On Eve of Halloween, Touro College Visits Elementary Schools in Harlem to Educate Children About Healthy Bones

Date: November 02, 2009
Media Contact:

Barbara Franklin
Director of Communications
212-463-0400 x5530

Using Skeleton Models, Touro College of Osteopathic Medicine, School of Health Sciences, and College of Pharmacy Taught Students about Bone Health.

New York, N.Y. – Several schools within Touro College visited elementary students in Harlem just days before Halloween to teach the children about bone health. More than 200 students from P.S. 180 and P.S. 197 were treated to hands-on lessons about healthy bones with the help of skeleton models that are used in medical schools.

Touro College of Osteopathic Medicine (TouroCOM) instructed 80 second graders at P.S. 180 about foods rich in calcium like milk, beans, and green vegetables, the importance of exercise, and habits to avoid such as smoking. Sushama Rich, M.D., TouroCOM’s chair of anatomy, and first-year students Jessica Abruzzino and Jacquelyn English, wore Halloween costumes while educating the children.

“We value our relationships with schools in the community and it is very exciting to see children getting interested in science and health,” said Robert B. Goldberg, D.O., dean of TouroCOM. “We are committed to working with current and future osteopathic physicians who are interested in practicing in Harlem.”

TouroCOM is active in Harlem, where it starts its medical school in elementary school in order to cultivate future physicians. TouroCOM encourages young students to embrace science as part of its mission to reduce the disparity in the health care profession, and to provide students with the educational tools necessary to achieve their goals.

Nearly 140 P.S. 197 students, grades pre-kindergarten to second grade, wore white lab coats as they learned about bone health from Touro’s School of Health Sciences and Project Aspire at the third annual “Skeletons, Bones and Pint-Sized Doctors.”Dr. Deborah Williams, director of the master of science program at TouroCOM, taught the students how the skeleton protects vital organs, and how to maintain healthy bones. The students also learned about Halloween candy safety from Touro’s College of Pharmacy, and chefs from the Natural Gourmet Institute prepared calcium-rich seasonal foods.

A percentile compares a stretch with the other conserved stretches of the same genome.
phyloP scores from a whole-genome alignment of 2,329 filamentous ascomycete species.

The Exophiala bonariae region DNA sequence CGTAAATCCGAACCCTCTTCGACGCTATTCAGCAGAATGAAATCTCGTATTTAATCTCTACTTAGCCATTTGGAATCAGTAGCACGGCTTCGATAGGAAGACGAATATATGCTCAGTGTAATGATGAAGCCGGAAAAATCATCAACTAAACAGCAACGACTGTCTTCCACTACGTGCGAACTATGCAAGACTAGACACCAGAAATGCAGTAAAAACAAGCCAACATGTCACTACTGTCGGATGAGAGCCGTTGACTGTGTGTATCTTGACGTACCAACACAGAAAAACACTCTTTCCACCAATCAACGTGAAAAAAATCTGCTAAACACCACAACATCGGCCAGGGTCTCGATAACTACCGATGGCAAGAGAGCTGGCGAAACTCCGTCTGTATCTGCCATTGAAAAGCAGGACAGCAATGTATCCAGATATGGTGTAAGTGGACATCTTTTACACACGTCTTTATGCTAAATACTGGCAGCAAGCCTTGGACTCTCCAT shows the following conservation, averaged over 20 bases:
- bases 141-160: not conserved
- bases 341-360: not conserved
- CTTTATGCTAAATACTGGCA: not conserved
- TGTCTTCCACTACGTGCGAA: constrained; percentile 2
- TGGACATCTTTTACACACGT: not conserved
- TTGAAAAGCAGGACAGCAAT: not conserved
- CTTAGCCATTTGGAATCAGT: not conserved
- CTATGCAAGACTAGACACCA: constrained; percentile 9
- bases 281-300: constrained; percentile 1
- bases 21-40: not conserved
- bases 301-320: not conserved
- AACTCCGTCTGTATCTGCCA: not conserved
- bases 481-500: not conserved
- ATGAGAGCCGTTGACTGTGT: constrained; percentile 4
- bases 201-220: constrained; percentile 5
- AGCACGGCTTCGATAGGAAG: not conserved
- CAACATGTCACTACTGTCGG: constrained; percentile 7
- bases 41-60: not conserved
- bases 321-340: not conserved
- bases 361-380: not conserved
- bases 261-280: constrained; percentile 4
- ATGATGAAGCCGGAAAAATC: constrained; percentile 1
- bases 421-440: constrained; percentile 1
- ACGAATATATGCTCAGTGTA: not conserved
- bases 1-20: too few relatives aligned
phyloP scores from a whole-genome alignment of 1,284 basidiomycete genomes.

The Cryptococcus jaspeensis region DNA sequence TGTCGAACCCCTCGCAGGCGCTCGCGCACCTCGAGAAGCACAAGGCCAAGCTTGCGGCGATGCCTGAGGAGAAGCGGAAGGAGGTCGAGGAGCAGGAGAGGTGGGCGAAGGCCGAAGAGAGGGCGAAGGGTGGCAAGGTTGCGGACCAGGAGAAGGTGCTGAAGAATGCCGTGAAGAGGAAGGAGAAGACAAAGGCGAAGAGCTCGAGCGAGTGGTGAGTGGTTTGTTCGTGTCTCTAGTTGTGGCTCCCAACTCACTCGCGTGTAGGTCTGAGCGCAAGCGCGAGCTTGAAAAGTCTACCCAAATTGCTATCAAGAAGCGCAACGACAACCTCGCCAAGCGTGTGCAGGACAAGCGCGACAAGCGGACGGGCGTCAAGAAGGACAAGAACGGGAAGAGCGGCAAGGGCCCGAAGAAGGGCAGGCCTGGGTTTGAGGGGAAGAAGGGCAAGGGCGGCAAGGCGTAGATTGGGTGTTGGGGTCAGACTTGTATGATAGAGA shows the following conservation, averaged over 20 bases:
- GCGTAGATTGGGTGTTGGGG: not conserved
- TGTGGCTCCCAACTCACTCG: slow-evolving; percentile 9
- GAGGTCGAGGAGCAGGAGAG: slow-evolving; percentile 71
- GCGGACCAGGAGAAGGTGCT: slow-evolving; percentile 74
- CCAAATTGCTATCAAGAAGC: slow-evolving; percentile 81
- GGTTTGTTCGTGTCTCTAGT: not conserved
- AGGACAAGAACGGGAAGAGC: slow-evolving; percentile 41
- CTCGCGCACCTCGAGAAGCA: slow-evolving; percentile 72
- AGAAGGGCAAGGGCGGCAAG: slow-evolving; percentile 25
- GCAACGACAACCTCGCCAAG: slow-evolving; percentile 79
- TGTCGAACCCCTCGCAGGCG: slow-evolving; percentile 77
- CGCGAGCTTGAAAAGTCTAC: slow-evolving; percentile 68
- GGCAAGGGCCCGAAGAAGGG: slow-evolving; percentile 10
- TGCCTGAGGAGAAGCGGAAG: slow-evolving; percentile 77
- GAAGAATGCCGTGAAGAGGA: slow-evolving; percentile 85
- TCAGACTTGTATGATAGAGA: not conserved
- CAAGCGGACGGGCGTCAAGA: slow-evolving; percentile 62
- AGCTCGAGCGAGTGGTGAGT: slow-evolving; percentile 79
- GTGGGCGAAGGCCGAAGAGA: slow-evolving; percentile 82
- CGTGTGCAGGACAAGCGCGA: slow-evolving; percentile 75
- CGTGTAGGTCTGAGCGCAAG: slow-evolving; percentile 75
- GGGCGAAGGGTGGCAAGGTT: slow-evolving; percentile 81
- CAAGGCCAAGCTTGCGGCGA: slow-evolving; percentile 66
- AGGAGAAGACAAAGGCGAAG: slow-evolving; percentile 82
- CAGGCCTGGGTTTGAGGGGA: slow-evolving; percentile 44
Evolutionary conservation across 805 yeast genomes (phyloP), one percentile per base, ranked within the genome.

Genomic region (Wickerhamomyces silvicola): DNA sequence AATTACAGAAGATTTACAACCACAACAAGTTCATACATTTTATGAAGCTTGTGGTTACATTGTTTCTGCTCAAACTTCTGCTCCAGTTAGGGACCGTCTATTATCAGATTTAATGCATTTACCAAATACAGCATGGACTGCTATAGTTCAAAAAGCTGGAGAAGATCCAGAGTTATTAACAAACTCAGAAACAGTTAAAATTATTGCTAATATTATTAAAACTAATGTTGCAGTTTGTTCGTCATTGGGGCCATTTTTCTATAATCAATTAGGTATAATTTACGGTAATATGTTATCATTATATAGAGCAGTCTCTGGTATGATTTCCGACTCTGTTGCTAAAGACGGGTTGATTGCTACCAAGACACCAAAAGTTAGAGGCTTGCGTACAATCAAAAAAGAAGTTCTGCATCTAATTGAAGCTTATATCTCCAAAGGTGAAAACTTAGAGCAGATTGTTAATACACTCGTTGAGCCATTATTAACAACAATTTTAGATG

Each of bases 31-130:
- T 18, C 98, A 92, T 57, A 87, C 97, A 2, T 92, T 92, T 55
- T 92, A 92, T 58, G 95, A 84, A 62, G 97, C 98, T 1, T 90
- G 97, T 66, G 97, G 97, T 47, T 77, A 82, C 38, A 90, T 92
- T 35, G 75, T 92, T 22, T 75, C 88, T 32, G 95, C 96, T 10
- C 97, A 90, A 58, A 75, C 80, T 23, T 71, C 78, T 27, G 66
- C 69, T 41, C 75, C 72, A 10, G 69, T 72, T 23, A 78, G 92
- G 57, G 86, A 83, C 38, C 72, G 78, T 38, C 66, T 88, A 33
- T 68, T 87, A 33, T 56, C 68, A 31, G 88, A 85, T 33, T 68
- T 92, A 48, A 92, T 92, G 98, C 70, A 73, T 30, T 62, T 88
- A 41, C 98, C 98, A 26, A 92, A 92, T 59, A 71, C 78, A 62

“The children were treated to a well-rounded program that addressed several critical issues regarding their bone health,” said Nicholas A. Aiello, Ph.D., education director of Project Aspire. “They learned about proper exercise and nutrition, and important habits that will ensure they stay healthy for a long time to come.”

Project Aspire is a public health initiative of the Children’s Health Education Foundation at Touro College. Project Aspire brings real-life, interactive health education lessons and demonstrations into classrooms to encourage students to lead healthy lifestyles and to explore health careers, including becoming doctors.